Well, if it’s fit for angels, surely that includes your little angel.

    • Mishimoo

      I took the tablets in a slowly increasing dose before my eldest because I wanted to do anything I could to avoid a caesarean (Yay, woo). I don’t know if they actually helped, but I took them with the next two who both needed augmentation partway through labour, which would suggest that the red raspberry leaf tablets don’t work as well as people claim (if at all).

      If you are going to take them, you do need to be careful. During one of my check-ups while pregnant with my middle kiddo, I noticed a bottle of the tablets on the CNM’s desk and asked her when I should start taking them. She went from happy to stern in a flash, and asked if I’d taken them before, how long, any side effects, etc. Turns out one of her patients had come in bleeding heavily and in premature labour. Things were a bit touch and go for a while; everyone worked hard to stop the labour and deal with the bleed. “No, no. I haven’t taken anything. Just my prenatal vitamins, nothing else.” A few hours later, a CNM came in to check on her and walked in just as she was taking another dose of the red raspberry leaf tablets, which caused the same symptoms to start up again. As far as I know, they both survived but it kind of sticks solidly in my memory.

  • CSN0116

    Nothing like a middle class, white woman in an Escalade to tell women how they should behave lol (from her husband’s business page).

    • demodocus

      I ran across this blog round about the time I had my boy. http://breastfeedingwithoutbs.blogspot.com/2011/10/bullshitometer-no-average-age-of.html

      • Roadstergal

        The blog post is excellent. The comments gave me a headache.

        • CSN0116

          Joel Butt’s obsession with women nursing (damn near) middle school children is freakyyyyyyy. And he’s like, “I’ve read and read and read about breastfeeding.’

          Why, dude?!

      • Megan

        Someone should post that link as a reply to ten ridiculous meme Wolfson posted. (Sorry, I don’t have FB.)

        • demodocus

          I avoid those pages like the bubonic plague

    • crazy grad mama

      As far as I can tell, that 4-years statistic is completely made-up B.S. Where did it come from?

      • Monkey Professor for a Head

        If it were true then there would be hundreds of millions of children over age 4 being breastfed. I’m skeptical.

        • SporkParade

          According to the local lactivist, Jewish textual sources indicate that breastfeeding until age 2 was expected, and breastfeeding until age 4 was recommended (age 5 in the case of a sickly child). I don’t know if that’s true, but it sure as heck sounds like 4 is a maximum, not an average. Also, I have no clue how you keep a supply up for that long; mine tanked as soon as solids were added.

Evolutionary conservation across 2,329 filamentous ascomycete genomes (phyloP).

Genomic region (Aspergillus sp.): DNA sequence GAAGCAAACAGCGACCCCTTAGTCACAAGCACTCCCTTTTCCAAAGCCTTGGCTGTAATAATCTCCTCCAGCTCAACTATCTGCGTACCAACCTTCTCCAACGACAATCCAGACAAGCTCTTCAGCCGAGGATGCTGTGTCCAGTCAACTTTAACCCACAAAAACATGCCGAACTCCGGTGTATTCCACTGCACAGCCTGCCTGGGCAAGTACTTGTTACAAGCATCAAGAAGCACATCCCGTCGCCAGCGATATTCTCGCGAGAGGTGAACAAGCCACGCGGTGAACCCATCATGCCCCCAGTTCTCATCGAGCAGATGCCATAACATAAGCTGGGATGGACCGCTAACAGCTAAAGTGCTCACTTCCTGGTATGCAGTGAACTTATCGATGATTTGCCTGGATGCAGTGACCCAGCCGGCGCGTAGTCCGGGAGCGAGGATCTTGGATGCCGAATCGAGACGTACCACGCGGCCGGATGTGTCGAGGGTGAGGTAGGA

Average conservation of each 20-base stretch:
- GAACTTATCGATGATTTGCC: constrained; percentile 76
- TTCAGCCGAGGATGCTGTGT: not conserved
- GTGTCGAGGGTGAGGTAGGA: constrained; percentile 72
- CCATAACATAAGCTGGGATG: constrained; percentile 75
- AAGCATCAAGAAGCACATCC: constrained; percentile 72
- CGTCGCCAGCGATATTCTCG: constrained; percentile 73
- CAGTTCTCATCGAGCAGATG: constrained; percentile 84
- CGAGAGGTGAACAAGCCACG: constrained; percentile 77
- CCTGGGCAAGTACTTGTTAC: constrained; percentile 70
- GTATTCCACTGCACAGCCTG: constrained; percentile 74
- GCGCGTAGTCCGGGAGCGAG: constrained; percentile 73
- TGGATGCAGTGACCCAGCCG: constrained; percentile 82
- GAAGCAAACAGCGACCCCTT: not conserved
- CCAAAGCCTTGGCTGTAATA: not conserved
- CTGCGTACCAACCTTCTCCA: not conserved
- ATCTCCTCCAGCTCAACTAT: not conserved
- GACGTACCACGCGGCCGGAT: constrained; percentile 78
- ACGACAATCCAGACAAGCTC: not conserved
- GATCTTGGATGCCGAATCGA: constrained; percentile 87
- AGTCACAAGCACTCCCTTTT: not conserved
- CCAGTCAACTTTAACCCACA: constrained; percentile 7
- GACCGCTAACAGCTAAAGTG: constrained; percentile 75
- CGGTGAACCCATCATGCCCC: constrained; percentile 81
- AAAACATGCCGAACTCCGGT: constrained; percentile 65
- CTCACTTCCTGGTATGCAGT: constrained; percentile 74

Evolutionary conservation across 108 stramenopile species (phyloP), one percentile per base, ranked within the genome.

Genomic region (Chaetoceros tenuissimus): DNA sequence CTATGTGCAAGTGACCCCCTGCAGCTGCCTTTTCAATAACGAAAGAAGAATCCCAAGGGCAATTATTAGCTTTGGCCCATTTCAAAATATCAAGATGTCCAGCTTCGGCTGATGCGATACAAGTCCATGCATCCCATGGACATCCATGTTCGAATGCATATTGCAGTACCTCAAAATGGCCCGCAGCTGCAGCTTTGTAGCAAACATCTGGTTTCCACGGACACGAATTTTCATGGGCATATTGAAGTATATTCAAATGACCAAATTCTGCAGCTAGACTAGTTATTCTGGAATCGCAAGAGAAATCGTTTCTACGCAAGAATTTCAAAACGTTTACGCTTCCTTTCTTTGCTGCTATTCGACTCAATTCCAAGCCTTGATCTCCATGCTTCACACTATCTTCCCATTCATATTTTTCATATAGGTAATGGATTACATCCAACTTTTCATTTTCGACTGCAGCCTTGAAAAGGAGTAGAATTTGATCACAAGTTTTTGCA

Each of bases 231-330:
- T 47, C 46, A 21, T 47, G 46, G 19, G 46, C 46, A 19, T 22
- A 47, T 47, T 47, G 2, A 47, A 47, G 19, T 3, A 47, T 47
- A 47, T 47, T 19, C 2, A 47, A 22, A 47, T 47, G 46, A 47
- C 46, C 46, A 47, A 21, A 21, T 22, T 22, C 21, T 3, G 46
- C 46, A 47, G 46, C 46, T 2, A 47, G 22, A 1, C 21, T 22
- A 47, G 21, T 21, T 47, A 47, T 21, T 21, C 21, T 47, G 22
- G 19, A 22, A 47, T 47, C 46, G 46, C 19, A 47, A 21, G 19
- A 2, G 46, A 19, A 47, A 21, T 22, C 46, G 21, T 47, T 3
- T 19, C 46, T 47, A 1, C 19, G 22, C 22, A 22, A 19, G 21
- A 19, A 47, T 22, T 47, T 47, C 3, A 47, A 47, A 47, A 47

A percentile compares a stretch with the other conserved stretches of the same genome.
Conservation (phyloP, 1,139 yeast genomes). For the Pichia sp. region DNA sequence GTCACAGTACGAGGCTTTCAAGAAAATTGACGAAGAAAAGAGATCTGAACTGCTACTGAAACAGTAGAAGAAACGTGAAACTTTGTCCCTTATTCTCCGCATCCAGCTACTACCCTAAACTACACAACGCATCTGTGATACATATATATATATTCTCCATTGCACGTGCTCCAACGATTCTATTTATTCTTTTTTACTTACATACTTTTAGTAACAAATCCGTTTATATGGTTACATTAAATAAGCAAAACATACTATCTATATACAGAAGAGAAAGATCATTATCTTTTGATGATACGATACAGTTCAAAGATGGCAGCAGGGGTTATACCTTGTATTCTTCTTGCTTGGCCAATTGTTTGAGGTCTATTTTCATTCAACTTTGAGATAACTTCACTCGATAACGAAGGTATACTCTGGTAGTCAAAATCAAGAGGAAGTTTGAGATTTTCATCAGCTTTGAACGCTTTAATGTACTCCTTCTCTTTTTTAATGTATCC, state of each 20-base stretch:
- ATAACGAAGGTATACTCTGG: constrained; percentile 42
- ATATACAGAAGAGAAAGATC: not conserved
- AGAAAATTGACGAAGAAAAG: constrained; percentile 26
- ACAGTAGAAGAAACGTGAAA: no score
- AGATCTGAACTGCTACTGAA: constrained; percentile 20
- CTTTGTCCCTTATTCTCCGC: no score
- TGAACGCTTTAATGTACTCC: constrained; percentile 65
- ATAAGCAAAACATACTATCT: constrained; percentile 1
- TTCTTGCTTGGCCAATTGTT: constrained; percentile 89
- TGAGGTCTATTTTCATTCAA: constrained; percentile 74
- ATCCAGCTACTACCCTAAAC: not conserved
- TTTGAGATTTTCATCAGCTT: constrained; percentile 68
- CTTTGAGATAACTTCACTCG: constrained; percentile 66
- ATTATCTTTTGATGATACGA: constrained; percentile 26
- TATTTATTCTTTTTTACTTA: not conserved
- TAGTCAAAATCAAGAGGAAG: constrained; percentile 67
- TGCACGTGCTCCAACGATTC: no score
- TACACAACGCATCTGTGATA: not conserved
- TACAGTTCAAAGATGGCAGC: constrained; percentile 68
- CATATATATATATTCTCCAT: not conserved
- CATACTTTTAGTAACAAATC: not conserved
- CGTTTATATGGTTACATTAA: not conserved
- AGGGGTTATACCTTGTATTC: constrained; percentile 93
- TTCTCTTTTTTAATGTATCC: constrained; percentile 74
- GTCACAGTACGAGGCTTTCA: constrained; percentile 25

• demodocus

            The same way Sarah had a baby? Pray really hard?

          • Inmara

            From my experience, you can go really long with 1-2 feeds per day, hopefully nobody implies that children should be getting most calories from breastmilk at that age.

        • The Bofa on the Sofa

          In areas where food is scarce, I can see extended breastfeeding as not being unreasonable. Adults are better equipped to deal with malnutrition, and the goal is to get the kid to grow up.

          But I don’t consider the behavior in those areas to be the exemplar for how we should act anywhere else.

          Basically, it’s the “Noble Savage” crap again. Women in asia wear their newborn babies in wraps! Yeah, because they are are out working in rice paddies all day. They do it from necessity, not because it’s what they want. Do you think if they could sit around the house watching Baby Einstein videos, they would choose to strap their baby to themselves?

          • AirPlant

            My husband is the child of an Asian immigrant. She grew up impoverished in rural Thailand. She used a stroller.

          • Inmara

            Or they can’t put baby on the floor because it’s just a dirt patch with a high chance of meeting some spiders or scorpions…

      • Valerie

        It’s bogus. Even Kathy “formula-fed children definitely will be inferior” Dettwyler says so.

        http://www.health-e-learning.com/articles/A_Natural_Age_of_Weaning.pdf

    • mostlyclueless